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Am J Clin Nutr. 2000 Jun;71(6):1511-5.

Resting energy expenditure in short-term starvation is increased as a result of an increase in serum norepinephrine.

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  • 1Intensive Care Unit, the Department of Internal Medicine IV, Universityof Vienna, Vienna, Austria.



The effects of food restriction on energy metabolism have been under investigation for more than a century. Data obtained are conflicting and research has failed to provide conclusive results.


The objective of this study was to test the hypothesis that in lean subjects under normal living conditions, short-term starvation leads to an increase in serum concentrations of catecholamines and thus to an increase in resting energy expenditure.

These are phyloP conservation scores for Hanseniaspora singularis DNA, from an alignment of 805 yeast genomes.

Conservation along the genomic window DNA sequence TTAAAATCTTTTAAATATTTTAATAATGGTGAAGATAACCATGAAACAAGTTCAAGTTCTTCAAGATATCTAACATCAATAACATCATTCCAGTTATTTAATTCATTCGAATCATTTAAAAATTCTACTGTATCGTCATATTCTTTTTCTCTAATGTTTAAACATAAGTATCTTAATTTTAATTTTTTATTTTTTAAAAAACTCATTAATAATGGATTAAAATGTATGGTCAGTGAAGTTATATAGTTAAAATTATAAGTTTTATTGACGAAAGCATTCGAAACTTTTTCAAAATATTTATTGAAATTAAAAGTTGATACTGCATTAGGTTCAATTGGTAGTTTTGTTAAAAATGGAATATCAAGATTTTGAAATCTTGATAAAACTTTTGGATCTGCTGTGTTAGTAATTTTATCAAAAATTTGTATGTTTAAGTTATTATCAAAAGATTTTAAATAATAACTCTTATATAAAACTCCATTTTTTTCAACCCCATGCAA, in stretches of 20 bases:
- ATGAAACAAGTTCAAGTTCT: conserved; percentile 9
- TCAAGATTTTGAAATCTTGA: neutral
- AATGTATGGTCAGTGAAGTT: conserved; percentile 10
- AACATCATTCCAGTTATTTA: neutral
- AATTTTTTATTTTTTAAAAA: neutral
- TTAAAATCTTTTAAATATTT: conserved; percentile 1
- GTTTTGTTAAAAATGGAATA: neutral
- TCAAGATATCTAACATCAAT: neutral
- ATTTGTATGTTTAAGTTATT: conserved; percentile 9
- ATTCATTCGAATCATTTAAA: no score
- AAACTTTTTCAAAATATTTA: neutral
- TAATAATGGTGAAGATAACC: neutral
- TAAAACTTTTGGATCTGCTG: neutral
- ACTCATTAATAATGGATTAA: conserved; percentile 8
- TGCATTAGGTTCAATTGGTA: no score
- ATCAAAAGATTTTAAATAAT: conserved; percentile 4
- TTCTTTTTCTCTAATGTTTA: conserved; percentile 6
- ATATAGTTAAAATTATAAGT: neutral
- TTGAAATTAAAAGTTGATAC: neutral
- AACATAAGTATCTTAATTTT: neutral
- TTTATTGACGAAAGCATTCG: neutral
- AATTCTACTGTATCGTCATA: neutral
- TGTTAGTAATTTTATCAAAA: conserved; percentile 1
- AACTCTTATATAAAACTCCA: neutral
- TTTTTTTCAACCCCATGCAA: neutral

Resting energy expenditure, measured by indirect calorimetry, and hormone and substrate concentrations were measured in 11 healthy, lean subjects on days 1, 2, 3, and 4 of an 84-h starvation period.


Resting energy expenditure increased significantly from 3.97 +/- 0.9 kJ/min on day 1 to 4.53 +/- 0.9 kJ/min on day 3 (P < 0.05). The increase in resting energy expenditure was associated with an increase in the norepinephrine concentration from 1716. +/- 574 pmol/L on day 1 to 3728 +/- 1636 pmol/L on day 4 (P < 0.05). Serum glucose decreased from 4.9 +/- 0.5 to 3.5 +/- 0.5 mmol/L (P < 0.05), whereas insulin did not change significantly.


Resting energy expenditure increases in early starvation, accompanied by an increase in plasma norepinephrine. This increase in norepinephrine seems to be due to a decline in serum glucose and may be the initial signal for metabolic changes in early starvation.

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